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NYC Helpline: How To: Get Started
How to Home
NYC Helpline: Manage Your Classroom
NYC Helpline: How To Get Started

Moving Up?
Judi Fenton

It can be scary to see on the new tentative organization sheet that you are moving from an early childhood classroom to an upper elementary grade. However, there are several things you can think about to help you get ready for the big transition.

First of all, it's much easier for an early childhood teacher to move up to 5th or 6th grade than the other way around! You understand how important it is to build relationships with every student and to make sure that your classroom is a community of learners. You know that students need to feel comfortable in their classroom environment in order to be able to learn.Fifth and sixth graders are interesting. (I happen to have a 6th grader at home right now!) They are still children who need to feel safe and reassured, yet, they are constantly pushing boundaries, striving to be more independent, and testing limits. They are also completely obsessed with social issues, sometimes it seems that you'll never be able to get to academics! You will need to acknowledge this with them and give them time to be social in order to build a classroom community that they feel meets their needs.

Community building is key. I would get a book of team building activities (I know that Kagan has some books, and if you do a Google search, many corporate and church activities will come up). The idea is to build a classroom community that creates strong bonds and encourages your students to rely on one another. I would do a community building activity each week, maybe every Monday or Friday. I would definitely create some class norms with your classes. (See Setting Norms with Your Students.) Students also should have multiple opportunities to explore what it means to gain so much independence in their lives and in their learning. You can do many reflection exercises with them so that they can figure out how they best learn, what they are really interested in, and what they believe in. At this age they can really begin to figure out where they want to situate themselves in the world.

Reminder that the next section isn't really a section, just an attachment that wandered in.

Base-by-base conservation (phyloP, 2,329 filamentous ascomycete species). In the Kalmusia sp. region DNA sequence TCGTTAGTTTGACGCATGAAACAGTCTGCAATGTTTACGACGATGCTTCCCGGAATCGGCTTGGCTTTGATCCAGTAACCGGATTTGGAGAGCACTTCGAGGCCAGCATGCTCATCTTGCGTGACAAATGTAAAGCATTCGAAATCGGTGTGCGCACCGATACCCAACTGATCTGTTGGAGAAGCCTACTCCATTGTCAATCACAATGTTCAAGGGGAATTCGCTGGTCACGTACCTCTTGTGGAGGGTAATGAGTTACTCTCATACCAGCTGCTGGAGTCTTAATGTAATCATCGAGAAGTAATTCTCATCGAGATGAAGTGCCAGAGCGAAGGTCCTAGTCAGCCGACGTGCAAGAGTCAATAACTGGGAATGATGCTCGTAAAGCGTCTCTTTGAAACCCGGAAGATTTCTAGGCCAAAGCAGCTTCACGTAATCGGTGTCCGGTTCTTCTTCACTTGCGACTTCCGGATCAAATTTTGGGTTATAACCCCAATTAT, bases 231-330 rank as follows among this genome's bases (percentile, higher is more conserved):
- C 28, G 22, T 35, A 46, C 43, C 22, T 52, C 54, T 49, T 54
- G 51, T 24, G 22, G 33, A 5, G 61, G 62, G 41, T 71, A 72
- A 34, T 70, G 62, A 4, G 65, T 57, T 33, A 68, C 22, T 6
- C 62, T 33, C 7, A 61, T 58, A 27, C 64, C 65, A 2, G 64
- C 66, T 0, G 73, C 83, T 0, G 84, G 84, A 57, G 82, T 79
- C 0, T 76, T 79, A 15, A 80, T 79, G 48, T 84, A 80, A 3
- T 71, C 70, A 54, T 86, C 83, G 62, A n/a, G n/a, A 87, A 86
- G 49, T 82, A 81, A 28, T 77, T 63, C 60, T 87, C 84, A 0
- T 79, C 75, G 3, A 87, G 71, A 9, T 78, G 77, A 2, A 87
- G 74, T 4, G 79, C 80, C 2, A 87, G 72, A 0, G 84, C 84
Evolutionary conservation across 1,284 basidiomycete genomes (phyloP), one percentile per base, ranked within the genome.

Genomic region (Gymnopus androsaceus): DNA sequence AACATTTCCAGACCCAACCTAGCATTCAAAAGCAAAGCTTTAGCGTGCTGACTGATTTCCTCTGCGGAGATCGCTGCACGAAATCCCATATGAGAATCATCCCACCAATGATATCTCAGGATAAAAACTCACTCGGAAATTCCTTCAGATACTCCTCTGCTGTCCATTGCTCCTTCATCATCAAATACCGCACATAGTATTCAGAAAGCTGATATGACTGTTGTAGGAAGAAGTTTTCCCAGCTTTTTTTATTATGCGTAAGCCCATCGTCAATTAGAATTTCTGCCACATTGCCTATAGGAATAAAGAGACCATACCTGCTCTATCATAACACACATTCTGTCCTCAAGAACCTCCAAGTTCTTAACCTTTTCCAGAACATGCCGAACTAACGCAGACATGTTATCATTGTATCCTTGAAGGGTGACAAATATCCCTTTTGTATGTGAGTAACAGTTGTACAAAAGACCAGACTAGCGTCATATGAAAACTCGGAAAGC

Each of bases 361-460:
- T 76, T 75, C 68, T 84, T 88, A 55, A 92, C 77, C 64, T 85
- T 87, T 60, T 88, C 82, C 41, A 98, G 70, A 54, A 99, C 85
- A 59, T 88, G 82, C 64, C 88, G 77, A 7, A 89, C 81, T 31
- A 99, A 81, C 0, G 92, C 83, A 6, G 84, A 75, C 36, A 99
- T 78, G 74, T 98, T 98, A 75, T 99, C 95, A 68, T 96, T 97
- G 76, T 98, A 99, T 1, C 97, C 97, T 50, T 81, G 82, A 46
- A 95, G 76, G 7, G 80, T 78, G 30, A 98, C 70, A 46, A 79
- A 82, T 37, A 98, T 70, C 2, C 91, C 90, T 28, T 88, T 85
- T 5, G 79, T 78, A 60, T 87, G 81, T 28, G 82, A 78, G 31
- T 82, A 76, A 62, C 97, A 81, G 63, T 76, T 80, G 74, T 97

In terms of transitions, you will need to find a system that works for you to make the transitions easy. You will need to be consistent with any system you choose. I have seen 6th grade teachers who have the students come into the classroom, place their homework in a bin (and if they haven't done the homework, they must put a signed note that explains why not), you can have a homework monitor (or you can do it yourself at first, when the students are doing a do now) check and record who has the homework and who doesn't. (Remember unless the student is absent, they MUST have something in the bin.) There should be a do now (or question of the day) on the board when they enter. The question should have everything to do with what you plan to do that day, it should preface, bring the students in, and get them thinking about what you will be working on. This independent intro work should last 10 minutes at the most. The idea is to get them right into work, with as little transitioning waste as possible. Then you bring everyone back to discuss their ideas. This should be done in ways so that everyone gets to speak--you can have them share in pairs, table groups, other groups, and then have a class discussion or lead into your mini lesson. You can play with all of this of course, to find what works for you, the point is, you will need a structure that your students become familiar with and learn to do every day. (Just like in an early childhood class, predicatability is key!) Whatever you decide to do, I would have an agenda posted that you absolutely follow--we all need to know what to expect.

I think there’s a common misconception that managing an early childhood classroom is easier than management in an upper elementary grade. Yes, they are bigger and usually louder than younger students, but the need to be fair, listen, and treat each student as an individual is still important with older students.

There are some fantastic management articles in the How Tos section of teachersnetwork.org, look around and then e-mail me back!


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